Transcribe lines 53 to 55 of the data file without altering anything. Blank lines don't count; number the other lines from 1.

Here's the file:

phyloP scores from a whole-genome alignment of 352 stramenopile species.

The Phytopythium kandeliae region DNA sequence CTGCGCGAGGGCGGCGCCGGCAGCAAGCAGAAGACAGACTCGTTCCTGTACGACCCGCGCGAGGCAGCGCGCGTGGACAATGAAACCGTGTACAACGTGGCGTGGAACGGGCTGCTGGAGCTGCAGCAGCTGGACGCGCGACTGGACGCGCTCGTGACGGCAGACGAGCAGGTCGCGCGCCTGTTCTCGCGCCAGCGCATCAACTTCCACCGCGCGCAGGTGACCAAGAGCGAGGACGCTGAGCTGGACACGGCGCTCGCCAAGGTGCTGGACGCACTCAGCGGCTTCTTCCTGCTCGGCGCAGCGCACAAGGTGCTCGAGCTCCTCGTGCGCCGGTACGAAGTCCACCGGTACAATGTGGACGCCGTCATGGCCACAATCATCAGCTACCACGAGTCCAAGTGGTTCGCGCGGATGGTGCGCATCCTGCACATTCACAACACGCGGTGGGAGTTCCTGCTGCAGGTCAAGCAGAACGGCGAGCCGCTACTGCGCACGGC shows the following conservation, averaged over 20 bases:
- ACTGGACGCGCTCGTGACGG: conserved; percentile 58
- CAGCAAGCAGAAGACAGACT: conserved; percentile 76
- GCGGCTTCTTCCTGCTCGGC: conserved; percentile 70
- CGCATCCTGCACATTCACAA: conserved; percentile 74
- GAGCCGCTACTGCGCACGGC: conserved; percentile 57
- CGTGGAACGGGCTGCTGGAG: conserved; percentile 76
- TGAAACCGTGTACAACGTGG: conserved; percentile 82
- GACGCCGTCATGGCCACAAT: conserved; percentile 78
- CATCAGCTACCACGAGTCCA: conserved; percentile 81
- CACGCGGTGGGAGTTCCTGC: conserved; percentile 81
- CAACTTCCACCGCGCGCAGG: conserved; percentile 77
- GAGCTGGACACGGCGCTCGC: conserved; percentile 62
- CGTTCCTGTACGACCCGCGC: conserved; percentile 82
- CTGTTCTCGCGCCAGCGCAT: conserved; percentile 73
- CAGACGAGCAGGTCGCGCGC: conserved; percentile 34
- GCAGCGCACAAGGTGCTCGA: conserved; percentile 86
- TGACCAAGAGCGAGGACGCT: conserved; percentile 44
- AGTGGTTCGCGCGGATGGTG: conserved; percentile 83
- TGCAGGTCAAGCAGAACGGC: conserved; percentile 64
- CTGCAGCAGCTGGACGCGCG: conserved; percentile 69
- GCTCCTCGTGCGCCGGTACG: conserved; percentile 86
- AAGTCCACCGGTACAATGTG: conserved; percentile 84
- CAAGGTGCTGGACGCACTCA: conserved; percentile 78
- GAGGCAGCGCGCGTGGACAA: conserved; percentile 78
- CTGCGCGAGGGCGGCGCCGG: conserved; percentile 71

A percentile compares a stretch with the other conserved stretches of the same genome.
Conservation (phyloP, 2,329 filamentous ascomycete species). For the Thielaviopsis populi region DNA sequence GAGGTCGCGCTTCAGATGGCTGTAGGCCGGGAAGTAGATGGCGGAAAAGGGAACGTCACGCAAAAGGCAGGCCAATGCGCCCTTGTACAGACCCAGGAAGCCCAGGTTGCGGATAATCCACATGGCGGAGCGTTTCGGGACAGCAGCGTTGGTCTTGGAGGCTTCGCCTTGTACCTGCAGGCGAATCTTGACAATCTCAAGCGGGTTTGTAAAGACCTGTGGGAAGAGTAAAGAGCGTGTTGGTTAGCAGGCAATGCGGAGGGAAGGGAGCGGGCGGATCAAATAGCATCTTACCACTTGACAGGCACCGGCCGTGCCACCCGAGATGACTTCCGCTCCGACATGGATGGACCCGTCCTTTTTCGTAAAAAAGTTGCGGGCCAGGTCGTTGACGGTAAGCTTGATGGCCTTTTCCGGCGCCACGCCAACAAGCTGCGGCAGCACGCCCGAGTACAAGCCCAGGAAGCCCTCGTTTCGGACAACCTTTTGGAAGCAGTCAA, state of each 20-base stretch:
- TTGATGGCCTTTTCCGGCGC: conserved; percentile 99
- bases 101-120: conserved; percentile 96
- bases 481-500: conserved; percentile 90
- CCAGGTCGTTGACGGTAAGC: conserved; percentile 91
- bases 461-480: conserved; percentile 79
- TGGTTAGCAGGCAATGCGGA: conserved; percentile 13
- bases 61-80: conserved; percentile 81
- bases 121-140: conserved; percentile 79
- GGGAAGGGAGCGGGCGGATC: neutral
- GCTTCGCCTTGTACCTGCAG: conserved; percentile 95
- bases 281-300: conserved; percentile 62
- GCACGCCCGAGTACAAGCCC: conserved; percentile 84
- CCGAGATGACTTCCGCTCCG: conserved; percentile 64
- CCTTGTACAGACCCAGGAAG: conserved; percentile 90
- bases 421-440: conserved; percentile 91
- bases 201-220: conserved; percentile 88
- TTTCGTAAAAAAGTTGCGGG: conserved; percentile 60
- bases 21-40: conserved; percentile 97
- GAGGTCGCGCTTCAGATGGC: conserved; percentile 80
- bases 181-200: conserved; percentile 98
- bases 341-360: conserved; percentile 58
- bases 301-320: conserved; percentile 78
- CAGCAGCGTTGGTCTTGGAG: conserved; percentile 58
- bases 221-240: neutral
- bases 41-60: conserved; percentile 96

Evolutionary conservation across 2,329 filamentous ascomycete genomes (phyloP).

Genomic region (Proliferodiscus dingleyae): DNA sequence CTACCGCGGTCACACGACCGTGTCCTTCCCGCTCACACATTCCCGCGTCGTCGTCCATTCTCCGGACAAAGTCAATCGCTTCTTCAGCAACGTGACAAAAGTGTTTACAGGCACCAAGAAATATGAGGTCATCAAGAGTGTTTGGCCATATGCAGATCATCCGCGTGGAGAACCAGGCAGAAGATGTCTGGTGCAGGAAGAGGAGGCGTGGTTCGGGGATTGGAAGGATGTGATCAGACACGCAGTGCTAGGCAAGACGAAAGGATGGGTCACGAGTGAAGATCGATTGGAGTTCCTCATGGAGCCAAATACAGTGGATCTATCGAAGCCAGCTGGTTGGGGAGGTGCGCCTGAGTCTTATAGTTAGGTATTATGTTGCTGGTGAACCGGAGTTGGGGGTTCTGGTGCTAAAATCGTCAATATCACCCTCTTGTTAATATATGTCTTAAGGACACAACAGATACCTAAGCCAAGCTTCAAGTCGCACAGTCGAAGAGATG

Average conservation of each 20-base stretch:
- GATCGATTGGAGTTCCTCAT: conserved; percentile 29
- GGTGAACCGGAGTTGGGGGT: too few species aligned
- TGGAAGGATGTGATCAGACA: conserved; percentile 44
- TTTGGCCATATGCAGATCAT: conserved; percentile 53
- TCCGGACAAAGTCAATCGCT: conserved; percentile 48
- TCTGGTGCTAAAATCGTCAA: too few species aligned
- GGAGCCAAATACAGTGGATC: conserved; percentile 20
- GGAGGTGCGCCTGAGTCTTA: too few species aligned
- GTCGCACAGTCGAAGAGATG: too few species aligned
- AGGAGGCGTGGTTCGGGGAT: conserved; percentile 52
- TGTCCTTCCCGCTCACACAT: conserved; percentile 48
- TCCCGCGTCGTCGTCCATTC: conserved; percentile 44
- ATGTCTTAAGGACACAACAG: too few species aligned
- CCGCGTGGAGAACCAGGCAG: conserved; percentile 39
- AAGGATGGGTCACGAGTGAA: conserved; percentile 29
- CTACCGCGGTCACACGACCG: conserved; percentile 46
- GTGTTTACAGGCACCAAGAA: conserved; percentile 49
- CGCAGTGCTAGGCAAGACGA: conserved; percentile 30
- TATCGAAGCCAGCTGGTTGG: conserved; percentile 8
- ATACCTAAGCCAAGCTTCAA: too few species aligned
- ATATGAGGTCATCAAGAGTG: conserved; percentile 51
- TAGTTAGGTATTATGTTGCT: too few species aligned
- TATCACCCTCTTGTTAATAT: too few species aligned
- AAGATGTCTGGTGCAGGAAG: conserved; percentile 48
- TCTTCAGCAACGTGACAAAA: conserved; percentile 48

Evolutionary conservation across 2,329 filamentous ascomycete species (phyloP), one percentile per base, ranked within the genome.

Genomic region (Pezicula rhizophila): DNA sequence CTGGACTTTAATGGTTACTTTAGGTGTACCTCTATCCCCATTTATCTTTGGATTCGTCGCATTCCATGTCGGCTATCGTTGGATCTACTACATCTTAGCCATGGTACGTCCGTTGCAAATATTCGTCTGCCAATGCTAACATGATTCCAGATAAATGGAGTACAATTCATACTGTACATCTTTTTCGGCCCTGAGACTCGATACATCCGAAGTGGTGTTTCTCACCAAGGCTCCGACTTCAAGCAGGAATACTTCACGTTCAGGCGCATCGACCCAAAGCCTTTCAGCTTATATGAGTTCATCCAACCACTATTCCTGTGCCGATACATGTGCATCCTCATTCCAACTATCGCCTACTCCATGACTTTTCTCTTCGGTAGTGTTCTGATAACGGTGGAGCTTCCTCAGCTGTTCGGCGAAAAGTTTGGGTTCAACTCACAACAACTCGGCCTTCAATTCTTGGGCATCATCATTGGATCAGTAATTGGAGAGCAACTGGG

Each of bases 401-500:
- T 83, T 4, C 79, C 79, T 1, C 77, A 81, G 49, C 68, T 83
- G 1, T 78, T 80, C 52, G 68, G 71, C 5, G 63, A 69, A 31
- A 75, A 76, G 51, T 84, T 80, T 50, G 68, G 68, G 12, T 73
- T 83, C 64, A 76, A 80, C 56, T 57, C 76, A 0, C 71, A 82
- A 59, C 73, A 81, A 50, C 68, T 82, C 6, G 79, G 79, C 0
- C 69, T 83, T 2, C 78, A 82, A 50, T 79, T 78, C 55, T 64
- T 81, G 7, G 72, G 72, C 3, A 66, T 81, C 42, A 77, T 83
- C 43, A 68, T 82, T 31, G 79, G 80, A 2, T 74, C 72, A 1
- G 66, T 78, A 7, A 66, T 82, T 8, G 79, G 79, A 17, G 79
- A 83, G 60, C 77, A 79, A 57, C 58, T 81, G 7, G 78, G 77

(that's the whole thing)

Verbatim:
- bases 221-240: neutral
- bases 41-60: conserved; percentile 96

Evolutionary conservation across 2,329 filamentous ascomycete genomes (phyloP).